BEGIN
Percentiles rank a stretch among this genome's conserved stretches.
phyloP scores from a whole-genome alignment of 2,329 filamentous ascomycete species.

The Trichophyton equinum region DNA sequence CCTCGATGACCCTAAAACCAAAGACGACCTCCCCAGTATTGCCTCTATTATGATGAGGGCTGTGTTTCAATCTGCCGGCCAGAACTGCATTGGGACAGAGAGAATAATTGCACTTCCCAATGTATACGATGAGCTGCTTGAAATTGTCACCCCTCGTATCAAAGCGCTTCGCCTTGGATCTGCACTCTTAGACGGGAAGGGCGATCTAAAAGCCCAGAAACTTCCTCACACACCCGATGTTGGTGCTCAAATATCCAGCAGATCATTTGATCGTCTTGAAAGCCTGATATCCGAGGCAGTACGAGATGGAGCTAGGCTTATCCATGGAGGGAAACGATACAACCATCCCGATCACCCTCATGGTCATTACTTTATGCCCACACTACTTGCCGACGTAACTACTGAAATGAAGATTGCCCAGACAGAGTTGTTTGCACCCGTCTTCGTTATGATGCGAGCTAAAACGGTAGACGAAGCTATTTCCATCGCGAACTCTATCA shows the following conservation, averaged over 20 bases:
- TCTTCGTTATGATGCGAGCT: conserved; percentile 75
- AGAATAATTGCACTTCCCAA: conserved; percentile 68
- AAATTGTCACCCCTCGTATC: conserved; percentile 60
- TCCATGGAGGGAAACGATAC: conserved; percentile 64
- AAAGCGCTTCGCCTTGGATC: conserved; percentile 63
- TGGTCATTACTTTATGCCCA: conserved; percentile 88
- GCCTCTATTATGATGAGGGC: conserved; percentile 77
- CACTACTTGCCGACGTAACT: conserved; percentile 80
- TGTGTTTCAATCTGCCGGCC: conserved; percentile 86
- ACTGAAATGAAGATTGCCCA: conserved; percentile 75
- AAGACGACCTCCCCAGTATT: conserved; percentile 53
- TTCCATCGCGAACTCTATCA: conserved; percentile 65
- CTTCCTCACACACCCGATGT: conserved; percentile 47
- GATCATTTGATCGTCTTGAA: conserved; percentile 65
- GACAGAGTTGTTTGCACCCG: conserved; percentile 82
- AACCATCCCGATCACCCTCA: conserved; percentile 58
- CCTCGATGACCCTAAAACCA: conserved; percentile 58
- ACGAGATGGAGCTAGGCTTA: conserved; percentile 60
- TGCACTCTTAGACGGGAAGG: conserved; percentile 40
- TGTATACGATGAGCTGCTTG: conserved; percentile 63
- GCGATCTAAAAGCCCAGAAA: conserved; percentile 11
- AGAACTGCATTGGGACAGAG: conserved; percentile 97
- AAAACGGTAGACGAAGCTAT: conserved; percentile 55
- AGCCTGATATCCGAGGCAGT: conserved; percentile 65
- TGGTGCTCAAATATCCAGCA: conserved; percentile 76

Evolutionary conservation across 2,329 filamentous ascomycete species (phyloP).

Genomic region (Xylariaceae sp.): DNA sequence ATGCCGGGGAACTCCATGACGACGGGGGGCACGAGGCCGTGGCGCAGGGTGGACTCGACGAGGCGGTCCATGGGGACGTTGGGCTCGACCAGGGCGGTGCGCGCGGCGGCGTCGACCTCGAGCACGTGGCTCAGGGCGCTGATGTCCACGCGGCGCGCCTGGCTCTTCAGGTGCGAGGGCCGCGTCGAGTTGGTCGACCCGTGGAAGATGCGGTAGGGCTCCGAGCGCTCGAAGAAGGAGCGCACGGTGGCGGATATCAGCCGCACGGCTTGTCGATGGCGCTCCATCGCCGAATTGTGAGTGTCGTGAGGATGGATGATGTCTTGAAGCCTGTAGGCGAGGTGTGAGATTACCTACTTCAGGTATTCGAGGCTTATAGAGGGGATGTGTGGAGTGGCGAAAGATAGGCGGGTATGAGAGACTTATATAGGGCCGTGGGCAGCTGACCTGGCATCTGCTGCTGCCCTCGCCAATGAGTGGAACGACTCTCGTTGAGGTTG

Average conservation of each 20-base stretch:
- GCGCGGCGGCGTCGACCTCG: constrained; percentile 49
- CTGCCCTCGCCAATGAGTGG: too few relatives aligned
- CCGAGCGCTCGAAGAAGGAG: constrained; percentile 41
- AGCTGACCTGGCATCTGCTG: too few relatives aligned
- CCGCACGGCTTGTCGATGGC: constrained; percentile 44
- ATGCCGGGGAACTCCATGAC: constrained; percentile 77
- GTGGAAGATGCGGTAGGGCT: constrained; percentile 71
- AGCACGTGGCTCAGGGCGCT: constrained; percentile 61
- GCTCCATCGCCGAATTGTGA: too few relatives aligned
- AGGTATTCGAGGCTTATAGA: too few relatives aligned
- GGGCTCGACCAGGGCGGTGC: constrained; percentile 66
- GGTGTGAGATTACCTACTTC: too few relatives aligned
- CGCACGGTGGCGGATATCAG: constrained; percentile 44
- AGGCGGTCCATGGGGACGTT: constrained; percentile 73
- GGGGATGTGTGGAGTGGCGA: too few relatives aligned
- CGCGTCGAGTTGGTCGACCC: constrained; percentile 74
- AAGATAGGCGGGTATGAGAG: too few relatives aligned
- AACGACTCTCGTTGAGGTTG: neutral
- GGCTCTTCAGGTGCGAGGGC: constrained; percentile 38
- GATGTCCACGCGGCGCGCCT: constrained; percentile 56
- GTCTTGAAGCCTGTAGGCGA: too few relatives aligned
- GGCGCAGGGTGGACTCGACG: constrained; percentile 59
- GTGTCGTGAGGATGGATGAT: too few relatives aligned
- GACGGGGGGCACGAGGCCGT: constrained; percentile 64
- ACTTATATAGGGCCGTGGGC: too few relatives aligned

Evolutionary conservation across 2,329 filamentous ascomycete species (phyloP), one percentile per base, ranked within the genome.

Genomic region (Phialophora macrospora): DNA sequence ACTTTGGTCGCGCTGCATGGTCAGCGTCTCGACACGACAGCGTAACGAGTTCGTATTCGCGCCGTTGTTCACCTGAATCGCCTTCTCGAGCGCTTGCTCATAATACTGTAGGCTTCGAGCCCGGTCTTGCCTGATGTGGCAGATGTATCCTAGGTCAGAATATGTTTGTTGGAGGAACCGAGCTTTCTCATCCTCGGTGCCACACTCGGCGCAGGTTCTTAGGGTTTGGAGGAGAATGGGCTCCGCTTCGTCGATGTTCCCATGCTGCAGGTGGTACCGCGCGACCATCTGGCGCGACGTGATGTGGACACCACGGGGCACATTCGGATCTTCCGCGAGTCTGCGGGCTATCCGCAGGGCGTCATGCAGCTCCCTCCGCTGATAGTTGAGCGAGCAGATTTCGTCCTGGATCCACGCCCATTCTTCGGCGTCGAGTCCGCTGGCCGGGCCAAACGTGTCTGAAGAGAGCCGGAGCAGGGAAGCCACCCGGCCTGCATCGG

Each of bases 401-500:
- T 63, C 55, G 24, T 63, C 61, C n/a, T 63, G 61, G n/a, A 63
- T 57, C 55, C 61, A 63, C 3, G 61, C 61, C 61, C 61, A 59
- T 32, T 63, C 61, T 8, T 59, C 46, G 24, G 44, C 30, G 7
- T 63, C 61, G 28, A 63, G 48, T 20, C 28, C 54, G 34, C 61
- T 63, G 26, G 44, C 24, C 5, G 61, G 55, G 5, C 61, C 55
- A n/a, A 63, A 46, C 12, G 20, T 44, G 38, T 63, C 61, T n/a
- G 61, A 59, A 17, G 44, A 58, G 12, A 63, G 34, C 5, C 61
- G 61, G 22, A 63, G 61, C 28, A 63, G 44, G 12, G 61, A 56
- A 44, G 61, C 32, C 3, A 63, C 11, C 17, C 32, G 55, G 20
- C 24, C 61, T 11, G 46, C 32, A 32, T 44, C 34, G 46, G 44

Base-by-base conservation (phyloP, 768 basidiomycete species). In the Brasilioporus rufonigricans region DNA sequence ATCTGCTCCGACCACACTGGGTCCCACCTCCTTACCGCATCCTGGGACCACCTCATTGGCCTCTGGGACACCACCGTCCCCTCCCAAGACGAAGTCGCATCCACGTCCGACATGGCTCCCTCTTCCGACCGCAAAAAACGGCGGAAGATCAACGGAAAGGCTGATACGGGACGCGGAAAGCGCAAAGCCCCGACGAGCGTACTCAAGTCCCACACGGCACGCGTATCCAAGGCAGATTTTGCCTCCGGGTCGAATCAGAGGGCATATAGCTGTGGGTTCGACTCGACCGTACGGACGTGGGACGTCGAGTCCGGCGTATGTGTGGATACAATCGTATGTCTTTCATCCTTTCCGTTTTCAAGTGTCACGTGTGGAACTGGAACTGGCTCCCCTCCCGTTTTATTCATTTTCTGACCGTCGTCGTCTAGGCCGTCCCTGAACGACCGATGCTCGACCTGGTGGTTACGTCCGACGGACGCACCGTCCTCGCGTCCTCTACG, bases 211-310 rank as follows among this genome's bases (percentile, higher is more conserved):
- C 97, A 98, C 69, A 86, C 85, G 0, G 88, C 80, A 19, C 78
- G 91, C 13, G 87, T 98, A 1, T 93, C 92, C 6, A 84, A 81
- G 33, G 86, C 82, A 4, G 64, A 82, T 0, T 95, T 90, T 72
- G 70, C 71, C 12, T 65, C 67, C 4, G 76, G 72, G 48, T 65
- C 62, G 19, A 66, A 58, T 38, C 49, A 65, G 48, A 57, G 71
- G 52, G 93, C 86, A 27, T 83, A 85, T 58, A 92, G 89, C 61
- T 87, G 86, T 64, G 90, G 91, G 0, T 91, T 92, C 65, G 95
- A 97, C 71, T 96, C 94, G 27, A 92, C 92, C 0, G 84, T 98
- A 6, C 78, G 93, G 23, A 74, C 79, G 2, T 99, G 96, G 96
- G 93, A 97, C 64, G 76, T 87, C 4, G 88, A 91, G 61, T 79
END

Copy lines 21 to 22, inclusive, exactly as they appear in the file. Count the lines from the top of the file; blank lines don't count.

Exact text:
- ACGAGATGGAGCTAGGCTTA: conserved; percentile 60
- TGCACTCTTAGACGGGAAGG: conserved; percentile 40